The new New South Wales Labour government delivered its first budget on Tuesday. The budget reflects a safe and conservative view on spending with a modest $844m surplus forecast for 2024-25.

With the NSW economy rocked by major floods and other inflationary challenges, the new government inherited a gross debt forecast of $188.2 billion by June 2026. As a result, NSW Treasury hit pause on a number of high profile government grant programs while new policies were under development.

The Budget’s major focuses are on clean energy and regional industries (professional services, tourism, mining and geoscience industries), as funding for science and innovation programs have been reprioritised towards essential services and cost-of-living relief.

Read on for key industry allocations and grant program updates:

NSW Industry Funding in the Budget

  • $1.8bn investment into critical transmission and energy storage solutions for NSW’s transition into a cleaner energy future, which includes:
    • $804.0m for the State’s Renewable Energy Zones, with new infrastructure for the generation, storage and transmission of reliable, affordable and clean electricity for homes and business
    • $1.0bn to establish the Energy Security Corporation to drive investment into stable and affordable renewable energy to households across NSW,
    • $263.5m for rollout of electric vehicles and infrastructure.
  • $350m to establish the Regional Development Trust Fund.
  • $298.5 towards biosecurity and agricultural programs to protect NSW’s regional agriculture industries, including the $11.1m for the Farm Business Resilience Program with the Australian Government to help farms prepare for and adapt to climate change.
  • $224.8m to support Moree become a thriving business hub, and build sustainable water endowments and new technologies such as protected cropping and innovative energy solutions.
  • $212.2m to support Wagga Wagga to be a sustainable hub of high-value agricultural production and food manufacturing, supporting industries and businesses to connect to the world.
  • $89.8m to grown investment and job creation in mining and exploration in regional NSW through geoscience data collection.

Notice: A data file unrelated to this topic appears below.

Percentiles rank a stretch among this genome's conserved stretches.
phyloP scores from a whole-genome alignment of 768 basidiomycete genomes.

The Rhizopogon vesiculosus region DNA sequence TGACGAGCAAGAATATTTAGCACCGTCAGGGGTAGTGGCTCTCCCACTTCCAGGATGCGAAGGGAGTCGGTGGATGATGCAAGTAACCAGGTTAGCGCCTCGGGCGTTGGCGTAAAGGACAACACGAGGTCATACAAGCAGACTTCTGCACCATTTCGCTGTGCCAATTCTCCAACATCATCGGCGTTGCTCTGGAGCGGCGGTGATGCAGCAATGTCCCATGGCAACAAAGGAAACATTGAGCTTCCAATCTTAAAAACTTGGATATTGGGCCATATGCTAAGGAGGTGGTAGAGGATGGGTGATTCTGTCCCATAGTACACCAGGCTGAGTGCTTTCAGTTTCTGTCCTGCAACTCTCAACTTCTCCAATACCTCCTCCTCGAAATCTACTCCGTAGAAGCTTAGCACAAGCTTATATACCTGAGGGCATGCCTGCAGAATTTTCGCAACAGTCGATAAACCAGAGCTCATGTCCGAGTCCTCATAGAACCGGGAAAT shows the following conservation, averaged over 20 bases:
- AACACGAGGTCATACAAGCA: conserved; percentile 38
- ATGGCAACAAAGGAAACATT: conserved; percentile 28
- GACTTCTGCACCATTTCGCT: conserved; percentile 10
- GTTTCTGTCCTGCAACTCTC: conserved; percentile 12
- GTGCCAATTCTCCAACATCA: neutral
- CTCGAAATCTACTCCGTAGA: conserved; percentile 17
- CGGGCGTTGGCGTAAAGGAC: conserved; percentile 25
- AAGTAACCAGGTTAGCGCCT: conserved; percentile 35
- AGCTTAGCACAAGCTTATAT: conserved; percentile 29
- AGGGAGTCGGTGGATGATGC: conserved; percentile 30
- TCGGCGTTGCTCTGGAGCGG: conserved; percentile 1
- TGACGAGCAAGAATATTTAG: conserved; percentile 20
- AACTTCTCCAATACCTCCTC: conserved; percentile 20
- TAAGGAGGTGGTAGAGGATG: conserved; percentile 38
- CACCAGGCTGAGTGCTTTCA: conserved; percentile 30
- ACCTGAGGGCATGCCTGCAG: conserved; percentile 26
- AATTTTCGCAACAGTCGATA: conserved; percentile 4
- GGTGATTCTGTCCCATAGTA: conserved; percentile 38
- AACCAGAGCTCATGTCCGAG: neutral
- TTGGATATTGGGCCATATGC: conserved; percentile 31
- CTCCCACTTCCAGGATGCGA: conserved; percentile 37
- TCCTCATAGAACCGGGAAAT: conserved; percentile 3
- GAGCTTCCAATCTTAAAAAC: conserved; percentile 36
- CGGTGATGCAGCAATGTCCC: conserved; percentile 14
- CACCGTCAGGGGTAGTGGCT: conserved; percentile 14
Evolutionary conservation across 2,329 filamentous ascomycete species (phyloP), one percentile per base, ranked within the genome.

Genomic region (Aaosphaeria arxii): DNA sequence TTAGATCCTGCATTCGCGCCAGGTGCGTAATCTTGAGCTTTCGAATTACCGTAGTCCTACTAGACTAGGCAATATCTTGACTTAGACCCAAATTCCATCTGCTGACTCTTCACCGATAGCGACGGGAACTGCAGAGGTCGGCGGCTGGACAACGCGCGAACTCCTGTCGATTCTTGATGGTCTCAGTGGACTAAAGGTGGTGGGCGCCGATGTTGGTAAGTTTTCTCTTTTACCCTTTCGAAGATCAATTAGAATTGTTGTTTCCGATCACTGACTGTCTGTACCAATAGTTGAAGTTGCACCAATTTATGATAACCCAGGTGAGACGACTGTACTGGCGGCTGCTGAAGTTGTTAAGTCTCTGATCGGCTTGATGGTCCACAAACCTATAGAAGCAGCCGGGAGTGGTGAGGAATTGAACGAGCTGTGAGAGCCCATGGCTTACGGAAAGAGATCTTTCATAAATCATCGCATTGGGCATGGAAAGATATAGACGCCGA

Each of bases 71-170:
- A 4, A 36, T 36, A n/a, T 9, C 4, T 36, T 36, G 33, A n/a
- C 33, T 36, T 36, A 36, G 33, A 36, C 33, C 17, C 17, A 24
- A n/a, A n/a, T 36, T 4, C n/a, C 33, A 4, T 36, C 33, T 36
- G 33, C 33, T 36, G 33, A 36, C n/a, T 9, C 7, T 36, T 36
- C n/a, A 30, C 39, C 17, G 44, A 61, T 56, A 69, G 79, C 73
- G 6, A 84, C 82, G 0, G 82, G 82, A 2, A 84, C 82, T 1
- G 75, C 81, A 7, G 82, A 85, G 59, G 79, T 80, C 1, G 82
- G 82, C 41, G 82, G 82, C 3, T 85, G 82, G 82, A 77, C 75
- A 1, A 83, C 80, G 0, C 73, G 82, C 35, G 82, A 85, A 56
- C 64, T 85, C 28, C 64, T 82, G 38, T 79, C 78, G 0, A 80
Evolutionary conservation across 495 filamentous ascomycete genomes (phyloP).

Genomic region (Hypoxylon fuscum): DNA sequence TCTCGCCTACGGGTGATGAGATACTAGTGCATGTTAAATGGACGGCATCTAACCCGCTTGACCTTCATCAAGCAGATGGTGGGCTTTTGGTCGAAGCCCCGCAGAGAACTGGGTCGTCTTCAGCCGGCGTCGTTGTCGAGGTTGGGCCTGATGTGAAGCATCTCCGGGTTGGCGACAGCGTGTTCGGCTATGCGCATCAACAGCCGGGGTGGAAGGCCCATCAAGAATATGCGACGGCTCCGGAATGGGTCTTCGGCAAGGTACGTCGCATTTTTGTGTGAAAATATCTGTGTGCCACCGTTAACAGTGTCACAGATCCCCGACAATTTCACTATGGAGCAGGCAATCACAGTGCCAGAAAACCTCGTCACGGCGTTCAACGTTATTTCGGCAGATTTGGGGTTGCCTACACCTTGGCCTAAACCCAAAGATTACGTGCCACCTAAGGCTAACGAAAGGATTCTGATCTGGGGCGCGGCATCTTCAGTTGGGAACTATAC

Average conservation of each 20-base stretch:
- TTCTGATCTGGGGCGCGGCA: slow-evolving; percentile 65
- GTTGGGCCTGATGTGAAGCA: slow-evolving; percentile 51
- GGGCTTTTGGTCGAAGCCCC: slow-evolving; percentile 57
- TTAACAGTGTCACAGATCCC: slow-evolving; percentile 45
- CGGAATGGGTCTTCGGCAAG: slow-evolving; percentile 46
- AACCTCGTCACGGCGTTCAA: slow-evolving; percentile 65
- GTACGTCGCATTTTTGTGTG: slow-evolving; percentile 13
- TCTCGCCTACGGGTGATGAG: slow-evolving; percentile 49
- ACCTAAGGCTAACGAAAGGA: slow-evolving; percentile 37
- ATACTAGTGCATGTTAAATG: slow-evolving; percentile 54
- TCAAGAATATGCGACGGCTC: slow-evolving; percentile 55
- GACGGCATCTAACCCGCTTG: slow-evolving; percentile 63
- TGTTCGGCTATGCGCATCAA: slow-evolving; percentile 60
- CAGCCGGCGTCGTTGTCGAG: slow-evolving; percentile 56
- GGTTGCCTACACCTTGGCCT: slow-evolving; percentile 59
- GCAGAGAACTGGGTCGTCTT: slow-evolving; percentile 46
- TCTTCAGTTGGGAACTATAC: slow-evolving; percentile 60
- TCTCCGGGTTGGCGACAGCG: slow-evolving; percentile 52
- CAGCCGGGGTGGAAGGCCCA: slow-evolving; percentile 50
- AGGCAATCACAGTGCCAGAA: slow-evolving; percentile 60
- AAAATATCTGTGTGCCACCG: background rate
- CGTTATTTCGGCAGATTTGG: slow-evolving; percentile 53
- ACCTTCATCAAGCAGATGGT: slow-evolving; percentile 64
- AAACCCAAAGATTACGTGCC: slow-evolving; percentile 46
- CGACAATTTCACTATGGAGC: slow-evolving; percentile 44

• $6.0m investment to regionally-focused media and news gathering organisations.
  • $5.2m investment to establish Regional Future Jobs and Investment Authorities to work with community leaders to guide the transition from a coal-based economy to other economic activity and employment.

NSW Grant program updates

  • Reprioritisation of unallocated funds from grant programs, including Restart, Regional Growth Funds, Snowy Hydro Legacy Fund, WestInvest, Future Economy Fund, Coal Innovation Fund and other programs.
    • The $703 Future Economy Fund was established in the former government to support R&D, commercialisation and business growth and relocation over four years in digital technology, medtech, defence and aerospace, the clean economy and quantum computing. However, unallocated funding will now be reprioritised to fund 1000 new apprenticeships.
  • Reprioritisation of the Regional Growth Fund to other Government priorities and election commitments.
  • Savings applied to uncommitted funds from the Regional Investment Attraction Program, Critical Minerals Activation Fund and the Coal Innovation Fund.
  • Other programs that were under review are not mentioned in the Budget papers, including the popular innovation programs MVP Ventures program, the Small Business Innovation and Research program, and the Biociences Fund. However, post-Budget, a spokesperson for the Minister for Innovation, Science and Technology confirmed at least five other programs including the MVP Ventures Program will continue to be supported.
  • Clean technology grant programs and other initiatives look to open later in 2023, including a low carbon product manufacturing and renewable manufacturing fund; clean technology R&D grants; the NSW Decarbonisation Innovation Hub and the Free Climate Technology Foundations course.

While it may feel like NSW is left wanting as far as government grant funding options are concerned, we anticipate a surge in competition in Federal programs as new flagship programs open, particularly for industry sectors aligned to National Reconstruction Fund priorities (renewable and low emissions technologies, medical science, transport, value-add in agriculture, forestry and fisheries, value-add in resources, defence, and enabling capabilities).

Other states, such as Queensland and Western Australia, with budget surpluses, are in a position to offer strong government grants programs to incentivise development in priority sectors.

New South Wales delivers a safe budget in response to a slowing economy
New South Wales delivers a safe budget in response to a slowing economy
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